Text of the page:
Euna Yoo, Ph.D.
- Center for Cancer Research
- National Cancer Institute
- Building 538, Room 246
- Frederick, MD, 21702-1201
Our goal is to discover novel chemical approaches and molecules that can address immunological problems in cancer therapy. Our research applies and advances chemical proteomics to develop new strategies to study and manipulate the human immune system. We use natural product screening and synthetic chemistry to develop chemical probes that specifically detect and perturb key regulators of biochemical and signaling pathways and functional enzymes involved in immune activation and tolerance.
Areas of Expertise
Chemoproteomic profiling using natural product-inspired probes
More than 7% of our genes encode proteins involved in the immune system. Yet, many of the processes underpinning the immune response still remain poorly understood. By applying and advancing chemoproteomic platforms combined with high-throughput and phenotypic screenings, we aim to discover functionally and therapeutically relevant target proteins for the development of immunomodulatory agents. Our approach is to use activity-based protein profiling (ABPP) with a range of chemical scaffolds, including protein-reactive natural products and covalent ligands. Particularly, electrophilic natural products that bind and covalently modify their targets through reactive functional groups offer ideal starting points for the development of chemical probes and facilitate the identification of their biological binding partners. Future goals of this project include understanding biological mechanisms of immunomodulators in the treatment of cancer and development of novel cancer immunotherapy.
Activity-based probes and inhibitors for proteases in immunity
Proteases are common constituents of endolysosomal compartments and play key roles in pathogen recognition, elimination, signal processing, and cell homeostasis in immune cells. Our research focuses on the development of chemical tools that allow kinetic and dynamic measurement of the network of protease activities. The major goal of this project is to study functional roles of proteases and how they are implicated in disease development and progression and ultimately provide potential therapeutic agents.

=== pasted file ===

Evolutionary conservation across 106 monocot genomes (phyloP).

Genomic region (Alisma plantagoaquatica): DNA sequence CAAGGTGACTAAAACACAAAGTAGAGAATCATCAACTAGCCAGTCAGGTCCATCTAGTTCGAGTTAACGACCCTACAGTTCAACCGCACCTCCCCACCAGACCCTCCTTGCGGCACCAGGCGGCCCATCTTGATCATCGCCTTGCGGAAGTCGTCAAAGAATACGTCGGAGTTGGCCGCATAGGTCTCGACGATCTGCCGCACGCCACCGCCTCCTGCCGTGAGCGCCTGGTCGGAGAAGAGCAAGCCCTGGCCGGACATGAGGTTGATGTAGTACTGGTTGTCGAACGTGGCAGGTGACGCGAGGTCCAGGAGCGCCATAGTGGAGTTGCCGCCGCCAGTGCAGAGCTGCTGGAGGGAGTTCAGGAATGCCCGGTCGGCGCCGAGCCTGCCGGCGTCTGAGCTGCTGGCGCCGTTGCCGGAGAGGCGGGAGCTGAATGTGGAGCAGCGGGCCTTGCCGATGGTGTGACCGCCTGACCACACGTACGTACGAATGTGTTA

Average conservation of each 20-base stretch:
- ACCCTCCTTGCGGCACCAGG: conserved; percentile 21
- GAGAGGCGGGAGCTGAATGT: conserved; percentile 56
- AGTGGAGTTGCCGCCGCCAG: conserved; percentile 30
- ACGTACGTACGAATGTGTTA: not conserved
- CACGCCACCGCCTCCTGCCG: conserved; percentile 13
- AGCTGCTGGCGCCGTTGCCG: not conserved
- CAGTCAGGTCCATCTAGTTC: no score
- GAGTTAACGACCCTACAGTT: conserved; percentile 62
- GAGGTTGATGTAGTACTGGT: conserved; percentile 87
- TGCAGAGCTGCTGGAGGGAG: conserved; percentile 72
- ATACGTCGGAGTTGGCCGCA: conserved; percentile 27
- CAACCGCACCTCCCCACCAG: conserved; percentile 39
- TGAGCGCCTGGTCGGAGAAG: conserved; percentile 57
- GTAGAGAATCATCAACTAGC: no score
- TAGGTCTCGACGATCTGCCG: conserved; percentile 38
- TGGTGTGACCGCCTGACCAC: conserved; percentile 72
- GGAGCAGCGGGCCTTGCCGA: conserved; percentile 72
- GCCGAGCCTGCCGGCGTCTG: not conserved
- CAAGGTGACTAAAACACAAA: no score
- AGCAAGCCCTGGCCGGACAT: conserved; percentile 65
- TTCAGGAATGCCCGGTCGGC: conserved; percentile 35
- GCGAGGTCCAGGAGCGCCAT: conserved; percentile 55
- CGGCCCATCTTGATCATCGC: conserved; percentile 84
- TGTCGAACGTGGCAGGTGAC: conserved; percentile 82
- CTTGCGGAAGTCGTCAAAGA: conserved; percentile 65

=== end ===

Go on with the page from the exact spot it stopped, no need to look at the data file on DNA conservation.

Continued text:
Chemical approaches for targeted and controlled activation of immune signaling
We are interested in understanding molecular and chemical codes that shape the immune responses. Our approach to this task is to develop methods that control the activation of specific immune cell subsets temporally and spatially and visualize the interaction of tissue-resident immune cells with their surroundings. We use a chemical caging approach combined with conjugation for localized activation of innate immune receptors and signaling.
The Antimalarial Natural Product Salinipostin A Identifies Essential α/β Serine Hydrolases Involved in Lipid Metabolism in P. falciparum Parasites
Defining the Determinants of Specificity of Plasmodium Proteasome Inhibitors
Hyaluronic Acid Conjugates of TLR7/8 Agonists for Targeted Delivery to Secondary Lymphoid Tissue
Structure- and function-based design of Plasmodium-selective proteasome inhibitors
Determinants of activity at human Toll-like receptors 7 and 8: quantitative structure-activity relationship (QSAR) of diverse heterocyclic scaffolds
Euna Yoo, Ph.D.
Dr. Yoo received an undergraduate degree in Pharmacy from Ewha Womans University in 2007. At Ewha, she worked with Prof. Hea-Young Park Choo and continued to pursue a Master’s degree in the area of medicinal chemistry studying serotonergic receptor antagonists. After receiving her M.Sc. in 2009, she moved to the University of Kansas and obtained a Ph.D. from the Department of Medicinal Chemistry under the mentorship of Prof. Sunil David in 2015. During her graduate studies, she performed research on the synthesis and biological evaluation of Toll-like receptor agonists as potential vaccine adjuvants. she then joined the laboratory of Prof. Matthew Bogyo at Stanford University. Her research as a postdoctoral fellow focused on the development of activity-based probes and covalent inhibitors to study the functional roles of proteases.
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